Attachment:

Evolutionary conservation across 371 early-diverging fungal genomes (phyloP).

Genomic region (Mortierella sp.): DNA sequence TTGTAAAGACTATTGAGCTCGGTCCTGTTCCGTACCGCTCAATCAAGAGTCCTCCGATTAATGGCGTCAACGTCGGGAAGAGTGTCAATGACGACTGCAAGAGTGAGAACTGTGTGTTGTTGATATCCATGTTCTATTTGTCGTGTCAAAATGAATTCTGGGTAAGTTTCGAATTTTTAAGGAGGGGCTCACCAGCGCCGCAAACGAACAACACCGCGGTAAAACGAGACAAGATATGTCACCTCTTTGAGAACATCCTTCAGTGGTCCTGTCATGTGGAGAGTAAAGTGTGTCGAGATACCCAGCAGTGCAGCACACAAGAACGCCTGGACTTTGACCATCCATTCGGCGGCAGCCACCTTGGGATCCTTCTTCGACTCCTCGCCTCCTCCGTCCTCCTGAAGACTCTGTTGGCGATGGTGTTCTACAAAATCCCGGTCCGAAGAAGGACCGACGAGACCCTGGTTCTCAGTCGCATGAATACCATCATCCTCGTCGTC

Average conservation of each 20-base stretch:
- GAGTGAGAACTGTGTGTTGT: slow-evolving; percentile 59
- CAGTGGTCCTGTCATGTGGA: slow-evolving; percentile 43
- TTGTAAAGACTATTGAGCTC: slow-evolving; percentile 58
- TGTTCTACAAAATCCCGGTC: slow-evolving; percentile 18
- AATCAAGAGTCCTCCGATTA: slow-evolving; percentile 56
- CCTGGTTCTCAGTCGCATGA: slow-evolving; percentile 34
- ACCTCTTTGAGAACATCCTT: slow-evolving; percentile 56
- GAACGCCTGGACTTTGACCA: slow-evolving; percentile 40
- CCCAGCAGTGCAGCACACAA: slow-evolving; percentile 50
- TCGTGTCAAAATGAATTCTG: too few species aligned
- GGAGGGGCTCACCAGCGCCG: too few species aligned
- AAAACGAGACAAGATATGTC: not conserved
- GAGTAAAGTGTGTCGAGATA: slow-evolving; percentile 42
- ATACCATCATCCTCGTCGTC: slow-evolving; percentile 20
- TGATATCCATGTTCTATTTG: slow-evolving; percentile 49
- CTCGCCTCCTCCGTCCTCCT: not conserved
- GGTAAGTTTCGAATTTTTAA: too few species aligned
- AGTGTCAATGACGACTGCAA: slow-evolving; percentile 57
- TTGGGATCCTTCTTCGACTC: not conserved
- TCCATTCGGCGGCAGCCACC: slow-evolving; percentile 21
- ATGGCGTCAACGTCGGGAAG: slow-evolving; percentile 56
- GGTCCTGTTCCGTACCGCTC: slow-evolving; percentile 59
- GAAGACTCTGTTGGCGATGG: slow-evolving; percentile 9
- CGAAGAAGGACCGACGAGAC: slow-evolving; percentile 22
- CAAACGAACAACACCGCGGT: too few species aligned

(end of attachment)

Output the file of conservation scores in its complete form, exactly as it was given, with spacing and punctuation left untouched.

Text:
Evolutionary conservation across 371 early-diverging fungal genomes (phyloP).

Genomic region (Mortierella sp.): DNA sequence TTGTAAAGACTATTGAGCTCGGTCCTGTTCCGTACCGCTCAATCAAGAGTCCTCCGATTAATGGCGTCAACGTCGGGAAGAGTGTCAATGACGACTGCAAGAGTGAGAACTGTGTGTTGTTGATATCCATGTTCTATTTGTCGTGTCAAAATGAATTCTGGGTAAGTTTCGAATTTTTAAGGAGGGGCTCACCAGCGCCGCAAACGAACAACACCGCGGTAAAACGAGACAAGATATGTCACCTCTTTGAGAACATCCTTCAGTGGTCCTGTCATGTGGAGAGTAAAGTGTGTCGAGATACCCAGCAGTGCAGCACACAAGAACGCCTGGACTTTGACCATCCATTCGGCGGCAGCCACCTTGGGATCCTTCTTCGACTCCTCGCCTCCTCCGTCCTCCTGAAGACTCTGTTGGCGATGGTGTTCTACAAAATCCCGGTCCGAAGAAGGACCGACGAGACCCTGGTTCTCAGTCGCATGAATACCATCATCCTCGTCGTC

Average conservation of each 20-base stretch:
- GAGTGAGAACTGTGTGTTGT: slow-evolving; percentile 59
- CAGTGGTCCTGTCATGTGGA: slow-evolving; percentile 43
- TTGTAAAGACTATTGAGCTC: slow-evolving; percentile 58
- TGTTCTACAAAATCCCGGTC: slow-evolving; percentile 18
- AATCAAGAGTCCTCCGATTA: slow-evolving; percentile 56
- CCTGGTTCTCAGTCGCATGA: slow-evolving; percentile 34
- ACCTCTTTGAGAACATCCTT: slow-evolving; percentile 56
- GAACGCCTGGACTTTGACCA: slow-evolving; percentile 40
- CCCAGCAGTGCAGCACACAA: slow-evolving; percentile 50
- TCGTGTCAAAATGAATTCTG: too few species aligned
- GGAGGGGCTCACCAGCGCCG: too few species aligned
- AAAACGAGACAAGATATGTC: not conserved
- GAGTAAAGTGTGTCGAGATA: slow-evolving; percentile 42
- ATACCATCATCCTCGTCGTC: slow-evolving; percentile 20
- TGATATCCATGTTCTATTTG: slow-evolving; percentile 49
- CTCGCCTCCTCCGTCCTCCT: not conserved
- GGTAAGTTTCGAATTTTTAA: too few species aligned
- AGTGTCAATGACGACTGCAA: slow-evolving; percentile 57
- TTGGGATCCTTCTTCGACTC: not conserved
- TCCATTCGGCGGCAGCCACC: slow-evolving; percentile 21
- ATGGCGTCAACGTCGGGAAG: slow-evolving; percentile 56
- GGTCCTGTTCCGTACCGCTC: slow-evolving; percentile 59
- GAAGACTCTGTTGGCGATGG: slow-evolving; percentile 9
- CGAAGAAGGACCGACGAGAC: slow-evolving; percentile 22
- CAAACGAACAACACCGCGGT: too few species aligned